The Year of Moving Forward

The Year of Moving Forward
At our 4 person wedding reception in DC

Monday, August 18, 2008

The Lower Ninth Ward, Part 6: Spreading the Health

This is the final chapter of this series. To read the previous installment, Lower Ninth Ward, Part 5: Swamps, click here.

To start at the beginning of the series, click here. And if nothing else, be sure to watch the music video at the end of this post.

There should never have been any doubt that New Orleans would recover, and though I have focused on the Lower Ninth Ward, similar efforts have taken place in other areas of the city. The French Quarter recovered quickly, as did the adjacent Faubourg Marigny district where we often stay.

In spite of the huge inadequacies of the government response (at all levels) New Orleans began recovery efforts almost immediately following Katrina. Here, 7 months after the storm, and just weeks before the 2006 hurricane season began, Father Michael Jacques of St. Peter Claver Church in New Orleans and others speak of the response by faith based organizations and community organizations that got the ball rolling. He speaks of the spirit of the people of New Orleans, and says their spirit was not broken.

Through epidemics of yellow fever and malaria in the 19th century and numerous fires and floods throughout its history, the city has always come back. The spirit that Father Jacques referenced, which has developed over the history of the city, is the reason.

And the residents of New Orleans are not selfish with their spirit. While we were there in July, the people of Iowa were experiencing sever flooding that destroyed towns and areas of several cities. Volunteers from New Orleans were in Cedar River, Iowa north of Cedar Rapids, helping Iowa flood victims to gut and repair their homes. An Iowa resident called the experience "trauma-bonding" and recalled how Iowans travelled to New Orleans following Katrina in 2005 to offer assistance.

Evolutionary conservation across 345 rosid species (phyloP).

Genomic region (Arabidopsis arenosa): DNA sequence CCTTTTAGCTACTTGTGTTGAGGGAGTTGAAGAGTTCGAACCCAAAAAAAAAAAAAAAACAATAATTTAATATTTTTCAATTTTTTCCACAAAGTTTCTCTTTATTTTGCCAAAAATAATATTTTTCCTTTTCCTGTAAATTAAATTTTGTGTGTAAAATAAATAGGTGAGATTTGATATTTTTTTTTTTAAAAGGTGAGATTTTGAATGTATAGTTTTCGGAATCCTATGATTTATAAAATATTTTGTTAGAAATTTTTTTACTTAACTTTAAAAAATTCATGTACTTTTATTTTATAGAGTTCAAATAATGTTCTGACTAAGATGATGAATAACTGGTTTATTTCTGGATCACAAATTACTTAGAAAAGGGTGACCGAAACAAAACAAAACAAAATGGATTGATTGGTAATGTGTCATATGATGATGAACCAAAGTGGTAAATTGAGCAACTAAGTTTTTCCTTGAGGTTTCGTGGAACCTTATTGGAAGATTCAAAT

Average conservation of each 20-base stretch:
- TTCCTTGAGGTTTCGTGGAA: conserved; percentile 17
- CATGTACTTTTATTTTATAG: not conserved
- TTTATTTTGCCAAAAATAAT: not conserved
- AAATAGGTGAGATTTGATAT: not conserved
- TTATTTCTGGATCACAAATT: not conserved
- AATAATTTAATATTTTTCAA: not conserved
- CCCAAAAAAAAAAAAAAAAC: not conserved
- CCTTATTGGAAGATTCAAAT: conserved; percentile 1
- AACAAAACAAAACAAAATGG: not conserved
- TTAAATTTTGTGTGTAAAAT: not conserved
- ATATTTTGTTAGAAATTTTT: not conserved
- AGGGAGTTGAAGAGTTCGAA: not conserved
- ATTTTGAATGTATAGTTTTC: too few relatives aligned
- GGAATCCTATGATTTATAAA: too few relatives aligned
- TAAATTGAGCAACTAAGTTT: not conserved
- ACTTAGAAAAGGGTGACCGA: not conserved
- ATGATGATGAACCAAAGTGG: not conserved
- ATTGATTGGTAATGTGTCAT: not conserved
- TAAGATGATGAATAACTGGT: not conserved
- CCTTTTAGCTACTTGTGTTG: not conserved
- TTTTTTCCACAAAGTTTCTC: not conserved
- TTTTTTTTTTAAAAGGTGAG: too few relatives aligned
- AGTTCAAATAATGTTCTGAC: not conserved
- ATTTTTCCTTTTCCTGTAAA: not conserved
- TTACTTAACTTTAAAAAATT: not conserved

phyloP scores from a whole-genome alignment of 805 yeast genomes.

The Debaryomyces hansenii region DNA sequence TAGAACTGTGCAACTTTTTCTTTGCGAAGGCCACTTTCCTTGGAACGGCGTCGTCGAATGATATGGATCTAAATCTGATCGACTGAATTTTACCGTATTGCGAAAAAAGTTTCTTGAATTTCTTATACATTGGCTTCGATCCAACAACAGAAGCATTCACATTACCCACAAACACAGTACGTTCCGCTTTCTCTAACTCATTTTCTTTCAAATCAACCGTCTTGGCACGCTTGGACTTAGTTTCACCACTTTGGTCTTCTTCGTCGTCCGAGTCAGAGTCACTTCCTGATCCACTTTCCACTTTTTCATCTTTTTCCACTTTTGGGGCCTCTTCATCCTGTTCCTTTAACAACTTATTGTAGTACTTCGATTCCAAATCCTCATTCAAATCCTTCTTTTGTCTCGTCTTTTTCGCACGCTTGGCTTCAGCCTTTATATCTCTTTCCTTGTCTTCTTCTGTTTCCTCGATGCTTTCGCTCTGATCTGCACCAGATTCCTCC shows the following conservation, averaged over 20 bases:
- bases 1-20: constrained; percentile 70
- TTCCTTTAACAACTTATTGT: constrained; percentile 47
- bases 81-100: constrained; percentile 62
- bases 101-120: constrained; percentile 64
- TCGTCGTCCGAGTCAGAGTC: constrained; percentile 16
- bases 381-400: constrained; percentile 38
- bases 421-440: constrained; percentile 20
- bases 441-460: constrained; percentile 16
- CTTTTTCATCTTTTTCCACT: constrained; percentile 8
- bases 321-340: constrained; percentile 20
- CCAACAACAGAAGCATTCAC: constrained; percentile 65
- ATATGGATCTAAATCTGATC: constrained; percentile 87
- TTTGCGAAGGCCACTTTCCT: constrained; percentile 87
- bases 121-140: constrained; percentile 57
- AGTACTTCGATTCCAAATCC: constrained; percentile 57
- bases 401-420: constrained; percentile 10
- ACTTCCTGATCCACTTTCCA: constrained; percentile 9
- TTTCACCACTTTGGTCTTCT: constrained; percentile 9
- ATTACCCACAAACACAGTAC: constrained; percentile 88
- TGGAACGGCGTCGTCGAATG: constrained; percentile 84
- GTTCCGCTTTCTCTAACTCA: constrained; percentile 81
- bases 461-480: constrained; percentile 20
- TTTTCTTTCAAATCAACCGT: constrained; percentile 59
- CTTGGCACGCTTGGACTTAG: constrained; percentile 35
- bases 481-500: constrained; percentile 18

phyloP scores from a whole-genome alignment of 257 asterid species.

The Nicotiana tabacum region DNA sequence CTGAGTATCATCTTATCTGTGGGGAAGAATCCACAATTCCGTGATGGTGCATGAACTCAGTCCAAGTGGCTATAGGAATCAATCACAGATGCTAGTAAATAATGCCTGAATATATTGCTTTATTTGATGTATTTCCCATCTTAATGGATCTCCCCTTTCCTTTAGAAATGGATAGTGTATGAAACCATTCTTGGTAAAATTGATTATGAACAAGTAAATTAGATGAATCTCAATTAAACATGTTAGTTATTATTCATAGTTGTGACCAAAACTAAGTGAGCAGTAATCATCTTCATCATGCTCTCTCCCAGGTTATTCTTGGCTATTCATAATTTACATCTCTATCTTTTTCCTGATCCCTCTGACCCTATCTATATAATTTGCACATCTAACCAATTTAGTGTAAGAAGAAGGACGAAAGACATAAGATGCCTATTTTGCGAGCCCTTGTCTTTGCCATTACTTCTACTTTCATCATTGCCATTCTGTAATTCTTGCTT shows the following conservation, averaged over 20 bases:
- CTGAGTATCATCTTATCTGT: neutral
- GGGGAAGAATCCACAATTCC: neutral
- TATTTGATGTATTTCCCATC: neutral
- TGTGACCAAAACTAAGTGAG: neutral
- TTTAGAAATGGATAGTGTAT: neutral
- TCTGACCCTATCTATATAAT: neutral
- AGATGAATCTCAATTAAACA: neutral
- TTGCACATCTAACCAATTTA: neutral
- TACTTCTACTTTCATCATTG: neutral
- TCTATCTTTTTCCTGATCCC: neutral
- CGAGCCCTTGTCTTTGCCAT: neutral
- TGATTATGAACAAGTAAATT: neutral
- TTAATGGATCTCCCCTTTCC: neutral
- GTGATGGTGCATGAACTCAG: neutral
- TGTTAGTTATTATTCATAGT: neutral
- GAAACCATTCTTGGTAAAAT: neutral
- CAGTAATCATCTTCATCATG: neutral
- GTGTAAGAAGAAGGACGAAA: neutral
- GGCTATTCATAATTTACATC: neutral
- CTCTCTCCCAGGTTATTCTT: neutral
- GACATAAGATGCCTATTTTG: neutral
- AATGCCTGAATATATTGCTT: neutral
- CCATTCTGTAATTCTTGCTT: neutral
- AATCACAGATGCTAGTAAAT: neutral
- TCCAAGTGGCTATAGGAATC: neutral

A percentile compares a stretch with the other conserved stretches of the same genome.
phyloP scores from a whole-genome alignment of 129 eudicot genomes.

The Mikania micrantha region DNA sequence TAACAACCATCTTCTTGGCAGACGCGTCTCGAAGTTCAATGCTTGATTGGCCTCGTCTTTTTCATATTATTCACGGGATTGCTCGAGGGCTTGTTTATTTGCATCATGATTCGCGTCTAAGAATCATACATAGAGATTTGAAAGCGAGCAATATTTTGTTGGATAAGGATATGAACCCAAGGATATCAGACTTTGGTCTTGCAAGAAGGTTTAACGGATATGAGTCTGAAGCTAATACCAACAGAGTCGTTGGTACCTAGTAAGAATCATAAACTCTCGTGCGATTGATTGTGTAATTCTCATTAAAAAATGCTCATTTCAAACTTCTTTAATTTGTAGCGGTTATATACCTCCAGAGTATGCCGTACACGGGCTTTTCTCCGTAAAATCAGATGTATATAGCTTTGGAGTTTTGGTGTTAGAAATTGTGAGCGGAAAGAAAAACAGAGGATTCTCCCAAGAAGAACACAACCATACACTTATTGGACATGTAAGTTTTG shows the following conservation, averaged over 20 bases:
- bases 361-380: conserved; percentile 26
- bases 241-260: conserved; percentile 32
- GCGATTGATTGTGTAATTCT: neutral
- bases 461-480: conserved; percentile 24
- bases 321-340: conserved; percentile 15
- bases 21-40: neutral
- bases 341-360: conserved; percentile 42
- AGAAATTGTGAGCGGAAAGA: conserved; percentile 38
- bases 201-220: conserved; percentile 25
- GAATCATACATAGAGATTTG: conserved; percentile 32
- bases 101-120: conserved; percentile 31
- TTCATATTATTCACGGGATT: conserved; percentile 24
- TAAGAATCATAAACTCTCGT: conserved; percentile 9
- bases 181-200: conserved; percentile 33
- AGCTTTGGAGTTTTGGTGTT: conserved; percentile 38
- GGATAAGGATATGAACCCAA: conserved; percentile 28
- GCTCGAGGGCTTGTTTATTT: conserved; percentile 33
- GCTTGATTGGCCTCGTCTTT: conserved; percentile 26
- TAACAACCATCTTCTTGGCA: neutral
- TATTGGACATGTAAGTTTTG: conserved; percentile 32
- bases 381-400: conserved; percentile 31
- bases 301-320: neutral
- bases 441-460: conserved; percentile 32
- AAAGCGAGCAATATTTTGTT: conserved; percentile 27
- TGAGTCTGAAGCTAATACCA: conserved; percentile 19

In addition, a group of New Orleans nurses had travelled to Iowa carrying supplies they had gathered.

"When they pulled up to St. Luke's Hospital in Cedar Rapids, the Iowa nurses started clapping.
The Louisiana nurses started crying."

"It was moving, almost spiritual, to see folks who had gone through a very similar set of circumstances reach out to us in our time of need," said Ted Townsend, the CEO of St. Luke's.

A truck load of surgical scrubs, Hubig's pies, Abita beer (and more) and a wealth of moral support was much appreciated by the Iowa nurses, but was also therapeutic for the nurses from New Orleans.

Hug a nurse. And be thankful.

So, I have shared what I learned about New Orleans' Lower Ninth Ward and the levees (as well as bit about the swamps near the city) and a little about the people of the city. The city is recovering, the Lower Ninth is recovering. The Marigny is full of music and bohemian fun. Go visit and enjoy.

This music video by SONOMA (Spirit of New Orleans Music Alliance), sung by Romy Kaye backed by Craig Cortello on guitar, is a good place to end this series.

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